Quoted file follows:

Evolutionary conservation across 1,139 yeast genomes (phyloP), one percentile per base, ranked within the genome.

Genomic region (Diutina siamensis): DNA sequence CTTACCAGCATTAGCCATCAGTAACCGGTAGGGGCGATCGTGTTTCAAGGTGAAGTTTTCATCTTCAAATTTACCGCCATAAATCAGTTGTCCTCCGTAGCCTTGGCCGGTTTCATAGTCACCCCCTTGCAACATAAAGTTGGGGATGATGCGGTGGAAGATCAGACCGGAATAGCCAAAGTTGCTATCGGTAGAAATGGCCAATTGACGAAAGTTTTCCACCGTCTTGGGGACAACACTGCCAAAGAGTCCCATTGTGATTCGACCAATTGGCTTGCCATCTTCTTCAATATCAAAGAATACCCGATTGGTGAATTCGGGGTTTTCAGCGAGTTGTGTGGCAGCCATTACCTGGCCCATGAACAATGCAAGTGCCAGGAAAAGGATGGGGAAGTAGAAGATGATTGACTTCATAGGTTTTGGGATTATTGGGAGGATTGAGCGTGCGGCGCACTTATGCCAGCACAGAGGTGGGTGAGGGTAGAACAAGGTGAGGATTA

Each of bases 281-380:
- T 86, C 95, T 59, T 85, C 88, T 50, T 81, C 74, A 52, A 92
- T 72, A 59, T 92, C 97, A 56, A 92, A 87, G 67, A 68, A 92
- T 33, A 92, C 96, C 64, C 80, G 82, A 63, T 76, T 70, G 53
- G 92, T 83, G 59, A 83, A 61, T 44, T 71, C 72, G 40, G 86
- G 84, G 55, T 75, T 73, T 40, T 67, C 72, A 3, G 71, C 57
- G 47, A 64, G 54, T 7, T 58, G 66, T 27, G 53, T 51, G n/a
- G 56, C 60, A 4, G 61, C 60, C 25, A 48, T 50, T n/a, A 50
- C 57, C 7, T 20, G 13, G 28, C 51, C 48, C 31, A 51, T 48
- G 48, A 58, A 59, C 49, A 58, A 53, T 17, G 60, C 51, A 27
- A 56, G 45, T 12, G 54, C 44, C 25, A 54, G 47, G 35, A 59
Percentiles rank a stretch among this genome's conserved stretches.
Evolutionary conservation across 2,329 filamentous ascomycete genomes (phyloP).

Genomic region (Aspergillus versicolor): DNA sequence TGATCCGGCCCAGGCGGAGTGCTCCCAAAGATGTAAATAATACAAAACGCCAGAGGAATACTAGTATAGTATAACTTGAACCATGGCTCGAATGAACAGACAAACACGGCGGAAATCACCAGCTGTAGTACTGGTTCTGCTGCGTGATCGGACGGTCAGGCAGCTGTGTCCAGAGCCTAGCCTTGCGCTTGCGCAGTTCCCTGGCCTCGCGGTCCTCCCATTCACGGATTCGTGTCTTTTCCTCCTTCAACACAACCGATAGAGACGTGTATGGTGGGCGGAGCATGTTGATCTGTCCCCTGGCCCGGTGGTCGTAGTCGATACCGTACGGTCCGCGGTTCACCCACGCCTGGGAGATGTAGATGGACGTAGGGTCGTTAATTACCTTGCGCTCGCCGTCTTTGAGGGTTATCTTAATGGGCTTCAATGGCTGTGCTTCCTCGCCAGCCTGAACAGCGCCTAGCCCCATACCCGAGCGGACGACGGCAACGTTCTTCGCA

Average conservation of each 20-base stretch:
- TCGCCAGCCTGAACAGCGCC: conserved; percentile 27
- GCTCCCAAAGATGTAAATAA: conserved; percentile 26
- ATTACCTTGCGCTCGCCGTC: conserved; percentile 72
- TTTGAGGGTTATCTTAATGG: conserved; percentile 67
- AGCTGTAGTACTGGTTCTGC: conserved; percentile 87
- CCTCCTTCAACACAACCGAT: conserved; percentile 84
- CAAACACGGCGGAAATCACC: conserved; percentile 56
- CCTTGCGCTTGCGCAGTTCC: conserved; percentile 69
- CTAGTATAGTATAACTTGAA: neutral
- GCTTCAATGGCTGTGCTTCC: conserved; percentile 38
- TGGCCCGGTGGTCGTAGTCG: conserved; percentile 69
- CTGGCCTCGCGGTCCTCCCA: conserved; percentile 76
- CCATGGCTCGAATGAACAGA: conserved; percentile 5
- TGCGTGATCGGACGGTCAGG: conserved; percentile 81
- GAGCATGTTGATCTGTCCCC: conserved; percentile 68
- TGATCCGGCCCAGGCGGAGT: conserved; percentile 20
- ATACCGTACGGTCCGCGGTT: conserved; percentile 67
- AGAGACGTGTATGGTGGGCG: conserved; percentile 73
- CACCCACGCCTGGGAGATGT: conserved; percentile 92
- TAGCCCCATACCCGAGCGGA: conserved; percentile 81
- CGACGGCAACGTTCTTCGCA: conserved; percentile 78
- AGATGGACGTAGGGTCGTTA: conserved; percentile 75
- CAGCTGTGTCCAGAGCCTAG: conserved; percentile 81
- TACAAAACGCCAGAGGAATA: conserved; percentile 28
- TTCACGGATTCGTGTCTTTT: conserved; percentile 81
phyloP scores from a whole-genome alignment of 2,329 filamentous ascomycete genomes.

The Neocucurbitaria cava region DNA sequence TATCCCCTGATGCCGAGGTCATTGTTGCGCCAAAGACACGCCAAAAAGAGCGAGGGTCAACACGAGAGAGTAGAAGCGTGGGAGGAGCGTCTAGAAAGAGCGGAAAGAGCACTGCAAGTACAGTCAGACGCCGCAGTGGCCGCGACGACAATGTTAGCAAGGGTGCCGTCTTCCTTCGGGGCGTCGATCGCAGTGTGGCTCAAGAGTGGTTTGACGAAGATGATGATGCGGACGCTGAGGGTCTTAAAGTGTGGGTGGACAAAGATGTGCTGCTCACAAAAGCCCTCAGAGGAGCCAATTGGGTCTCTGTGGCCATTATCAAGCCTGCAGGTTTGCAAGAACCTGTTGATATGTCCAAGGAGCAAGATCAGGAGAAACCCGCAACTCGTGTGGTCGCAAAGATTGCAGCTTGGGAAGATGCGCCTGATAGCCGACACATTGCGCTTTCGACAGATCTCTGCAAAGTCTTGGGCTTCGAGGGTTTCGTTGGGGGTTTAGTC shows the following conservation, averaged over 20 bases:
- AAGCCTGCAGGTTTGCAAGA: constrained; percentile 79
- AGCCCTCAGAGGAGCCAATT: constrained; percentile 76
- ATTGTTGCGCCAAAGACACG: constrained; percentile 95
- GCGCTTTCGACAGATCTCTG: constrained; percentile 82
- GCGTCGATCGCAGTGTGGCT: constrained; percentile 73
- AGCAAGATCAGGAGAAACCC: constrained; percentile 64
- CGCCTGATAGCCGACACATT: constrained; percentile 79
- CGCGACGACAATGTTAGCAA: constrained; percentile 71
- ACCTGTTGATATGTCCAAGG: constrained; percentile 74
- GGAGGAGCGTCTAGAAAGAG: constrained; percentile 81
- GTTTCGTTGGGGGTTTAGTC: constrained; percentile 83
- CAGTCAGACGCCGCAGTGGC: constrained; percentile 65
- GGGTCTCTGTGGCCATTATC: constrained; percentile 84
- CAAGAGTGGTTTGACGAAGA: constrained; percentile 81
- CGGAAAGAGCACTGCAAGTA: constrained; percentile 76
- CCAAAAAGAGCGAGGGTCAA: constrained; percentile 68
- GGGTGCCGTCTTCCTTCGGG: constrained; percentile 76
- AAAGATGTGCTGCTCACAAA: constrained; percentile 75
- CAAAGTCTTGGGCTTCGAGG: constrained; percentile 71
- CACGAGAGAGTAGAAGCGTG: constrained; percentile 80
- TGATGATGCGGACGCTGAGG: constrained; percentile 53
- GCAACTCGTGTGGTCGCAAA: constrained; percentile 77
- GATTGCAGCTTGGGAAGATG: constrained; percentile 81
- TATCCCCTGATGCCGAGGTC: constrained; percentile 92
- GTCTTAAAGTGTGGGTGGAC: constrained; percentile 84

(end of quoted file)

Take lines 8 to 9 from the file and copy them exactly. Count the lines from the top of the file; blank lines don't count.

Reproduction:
- G 84, G 55, T 75, T 73, T 40, T 67, C 72, A 3, G 71, C 57
- G 47, A 64, G 54, T 7, T 58, G 66, T 27, G 53, T 51, G n/a